A nearly 50% sequential increase in new business awards and a more moderate cancellation rate brought some succour to Kendle in another tough quarter, as the US-based contract research organisation (CRO) saw its operating income plunge by 90.5% against the second quarter of 2009, on a 23.2% drop in net service revenues.

Operating income for the three months ended 30 June 2010 was US$664,000 compared with US$7.0 million in the year-ago quarter, bringing the operating margin down from around 6.5% to 1.0%.

Kendle said lower revenues, implementation expenses related to the roll-out of the company’s global enterprise resource planning (ERP) system and continued investment in its global business development and sales organisation were mainly to blame for the decline.

The CRO also incurred restructuring charges of US$1.15 billion in the second quarter, versus charges of US$6.01 billion in Q2 2009. The latest charges related to the consolidation of certain of Kendle’s UK offices and to unspecified “limited additional workforce action to better balance staffing levels with customer demand and sales”.

On a non-GAAP (Generally Accepted Accounting Principles) basis with the restructuring charges taken out in both quarters, operating income would have been down by 86.0% at US$1.82 billion.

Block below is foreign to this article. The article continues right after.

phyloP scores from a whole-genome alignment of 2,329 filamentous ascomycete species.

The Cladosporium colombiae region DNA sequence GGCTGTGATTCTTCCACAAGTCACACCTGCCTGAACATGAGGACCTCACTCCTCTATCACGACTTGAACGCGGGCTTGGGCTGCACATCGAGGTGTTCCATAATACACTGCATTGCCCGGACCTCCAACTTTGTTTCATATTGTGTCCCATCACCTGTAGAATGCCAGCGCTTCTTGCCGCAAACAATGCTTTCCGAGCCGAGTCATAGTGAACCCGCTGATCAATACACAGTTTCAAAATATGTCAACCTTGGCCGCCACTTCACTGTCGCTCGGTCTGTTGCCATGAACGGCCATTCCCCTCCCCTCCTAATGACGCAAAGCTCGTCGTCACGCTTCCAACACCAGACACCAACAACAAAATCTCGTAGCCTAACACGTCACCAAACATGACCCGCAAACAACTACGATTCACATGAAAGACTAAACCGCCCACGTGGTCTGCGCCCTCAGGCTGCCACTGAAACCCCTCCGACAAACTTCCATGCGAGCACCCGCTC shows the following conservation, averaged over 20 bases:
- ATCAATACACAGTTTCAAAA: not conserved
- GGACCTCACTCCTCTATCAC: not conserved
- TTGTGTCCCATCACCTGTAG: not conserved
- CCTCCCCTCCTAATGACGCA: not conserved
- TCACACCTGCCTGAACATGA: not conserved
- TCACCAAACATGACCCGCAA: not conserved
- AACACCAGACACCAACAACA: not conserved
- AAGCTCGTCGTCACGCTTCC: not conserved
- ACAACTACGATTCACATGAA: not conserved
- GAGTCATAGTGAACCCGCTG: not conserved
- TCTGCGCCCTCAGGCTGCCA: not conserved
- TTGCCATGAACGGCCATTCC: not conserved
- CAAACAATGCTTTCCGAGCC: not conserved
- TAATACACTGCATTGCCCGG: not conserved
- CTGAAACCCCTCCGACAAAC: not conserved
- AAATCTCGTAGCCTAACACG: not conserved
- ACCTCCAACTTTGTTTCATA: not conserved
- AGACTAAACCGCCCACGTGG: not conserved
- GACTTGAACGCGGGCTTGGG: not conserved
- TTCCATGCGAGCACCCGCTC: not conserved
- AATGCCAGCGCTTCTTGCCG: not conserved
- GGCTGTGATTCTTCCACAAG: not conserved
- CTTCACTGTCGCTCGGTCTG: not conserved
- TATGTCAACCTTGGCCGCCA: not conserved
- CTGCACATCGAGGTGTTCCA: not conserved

Kendle registered net income of US$1.86 million for the latest quarter, 41.6% below the same period last year, and diluted earnings per share of US$0.12 versus US$0.21 in Q2 2009.

Net service revenues of US$82.4 million, which excluded reimbursable out-of-pocket expenditure, were split geographically as follows: 45% from North America compared with 48% in Q2 2009; 40% (38%) from Europe; 11% (10%) from Latin America; and 4% (4%) from the Asia Pacific region.

New business

New business awards for the second quarter came to US$231.5 million, a 48% improvement over the first quarter of 2010. Contract cancellations and related adjustments during Q2 moderated to US$30.9 million or 4.0% of Kendle’s backlog as of 31 March 2010, giving a net book-to-bill ratio of 1.2. New business authorisations as of 30 June 2010 were US$778.0 million.

“In the second quarter we saw a return to positive net book to bill, moderating cancellations and the fourth consecutive quarter of pipeline opportunity growth,” commented chairman and chief executive officer Candace Kendle.

“We continue to invest in our global sales organisation and ERP system and to bring in new leadership talent to strengthen our ability to deliver on the needs of our customers and position Kendle for long-term growth.”

Morningstar analyst Lauren Migliore was not convinced. “Most of its larger peers have significantly downsized their operations to better match diminished demand, and Kendle’s investment in its business development infrastructure has only hastened earnings deterioration over the past few quarters,” she noted.

While there are “signs that the firm’s efforts may be paying off”, Migliore added, “we think it will be several quarters before the firm sees stabilisation in its top line. We are maintaining our very high uncertainty rating for the firm”.